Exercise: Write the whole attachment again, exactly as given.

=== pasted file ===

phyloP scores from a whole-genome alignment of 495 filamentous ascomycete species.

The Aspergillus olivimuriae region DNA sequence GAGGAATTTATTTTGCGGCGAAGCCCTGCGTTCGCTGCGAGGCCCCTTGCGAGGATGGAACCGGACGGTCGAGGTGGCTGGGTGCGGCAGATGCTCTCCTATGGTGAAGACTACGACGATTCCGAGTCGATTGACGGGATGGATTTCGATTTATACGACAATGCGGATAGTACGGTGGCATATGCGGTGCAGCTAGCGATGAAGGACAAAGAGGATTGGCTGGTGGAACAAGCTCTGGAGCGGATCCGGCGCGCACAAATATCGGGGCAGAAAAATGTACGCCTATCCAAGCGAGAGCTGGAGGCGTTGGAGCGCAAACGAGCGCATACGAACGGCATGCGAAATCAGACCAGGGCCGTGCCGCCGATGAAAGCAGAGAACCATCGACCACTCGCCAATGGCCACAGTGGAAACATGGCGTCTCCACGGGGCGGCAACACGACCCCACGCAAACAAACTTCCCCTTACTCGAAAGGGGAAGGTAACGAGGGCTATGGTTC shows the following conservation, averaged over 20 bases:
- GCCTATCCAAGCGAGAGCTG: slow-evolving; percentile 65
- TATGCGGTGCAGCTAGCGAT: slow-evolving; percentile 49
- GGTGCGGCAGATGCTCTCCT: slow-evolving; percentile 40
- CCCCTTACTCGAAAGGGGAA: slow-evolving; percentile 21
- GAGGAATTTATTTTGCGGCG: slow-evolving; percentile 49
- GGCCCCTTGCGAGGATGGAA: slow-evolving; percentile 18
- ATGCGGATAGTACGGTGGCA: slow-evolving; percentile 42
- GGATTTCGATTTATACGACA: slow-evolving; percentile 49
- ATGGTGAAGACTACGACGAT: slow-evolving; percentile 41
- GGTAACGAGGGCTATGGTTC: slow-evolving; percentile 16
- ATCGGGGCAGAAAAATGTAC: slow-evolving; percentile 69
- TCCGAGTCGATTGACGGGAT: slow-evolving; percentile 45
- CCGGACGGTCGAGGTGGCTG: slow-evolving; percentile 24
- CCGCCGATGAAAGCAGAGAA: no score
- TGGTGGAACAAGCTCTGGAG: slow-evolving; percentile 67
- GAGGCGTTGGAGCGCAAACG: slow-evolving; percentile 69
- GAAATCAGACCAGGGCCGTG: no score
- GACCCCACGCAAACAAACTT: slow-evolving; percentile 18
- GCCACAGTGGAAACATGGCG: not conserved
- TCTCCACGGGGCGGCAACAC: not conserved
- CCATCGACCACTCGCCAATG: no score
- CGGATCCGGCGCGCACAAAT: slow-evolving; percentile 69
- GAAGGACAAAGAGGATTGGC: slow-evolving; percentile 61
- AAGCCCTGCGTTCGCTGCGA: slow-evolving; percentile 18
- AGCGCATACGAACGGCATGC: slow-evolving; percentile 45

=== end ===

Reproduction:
phyloP scores from a whole-genome alignment of 495 filamentous ascomycete species.

The Aspergillus olivimuriae region DNA sequence GAGGAATTTATTTTGCGGCGAAGCCCTGCGTTCGCTGCGAGGCCCCTTGCGAGGATGGAACCGGACGGTCGAGGTGGCTGGGTGCGGCAGATGCTCTCCTATGGTGAAGACTACGACGATTCCGAGTCGATTGACGGGATGGATTTCGATTTATACGACAATGCGGATAGTACGGTGGCATATGCGGTGCAGCTAGCGATGAAGGACAAAGAGGATTGGCTGGTGGAACAAGCTCTGGAGCGGATCCGGCGCGCACAAATATCGGGGCAGAAAAATGTACGCCTATCCAAGCGAGAGCTGGAGGCGTTGGAGCGCAAACGAGCGCATACGAACGGCATGCGAAATCAGACCAGGGCCGTGCCGCCGATGAAAGCAGAGAACCATCGACCACTCGCCAATGGCCACAGTGGAAACATGGCGTCTCCACGGGGCGGCAACACGACCCCACGCAAACAAACTTCCCCTTACTCGAAAGGGGAAGGTAACGAGGGCTATGGTTC shows the following conservation, averaged over 20 bases:
- GCCTATCCAAGCGAGAGCTG: slow-evolving; percentile 65
- TATGCGGTGCAGCTAGCGAT: slow-evolving; percentile 49
- GGTGCGGCAGATGCTCTCCT: slow-evolving; percentile 40
- CCCCTTACTCGAAAGGGGAA: slow-evolving; percentile 21
- GAGGAATTTATTTTGCGGCG: slow-evolving; percentile 49
- GGCCCCTTGCGAGGATGGAA: slow-evolving; percentile 18
- ATGCGGATAGTACGGTGGCA: slow-evolving; percentile 42
- GGATTTCGATTTATACGACA: slow-evolving; percentile 49
- ATGGTGAAGACTACGACGAT: slow-evolving; percentile 41
- GGTAACGAGGGCTATGGTTC: slow-evolving; percentile 16
- ATCGGGGCAGAAAAATGTAC: slow-evolving; percentile 69
- TCCGAGTCGATTGACGGGAT: slow-evolving; percentile 45
- CCGGACGGTCGAGGTGGCTG: slow-evolving; percentile 24
- CCGCCGATGAAAGCAGAGAA: no score
- TGGTGGAACAAGCTCTGGAG: slow-evolving; percentile 67
- GAGGCGTTGGAGCGCAAACG: slow-evolving; percentile 69
- GAAATCAGACCAGGGCCGTG: no score
- GACCCCACGCAAACAAACTT: slow-evolving; percentile 18
- GCCACAGTGGAAACATGGCG: not conserved
- TCTCCACGGGGCGGCAACAC: not conserved
- CCATCGACCACTCGCCAATG: no score
- CGGATCCGGCGCGCACAAAT: slow-evolving; percentile 69
- GAAGGACAAAGAGGATTGGC: slow-evolving; percentile 61
- AAGCCCTGCGTTCGCTGCGA: slow-evolving; percentile 18
- AGCGCATACGAACGGCATGC: slow-evolving; percentile 45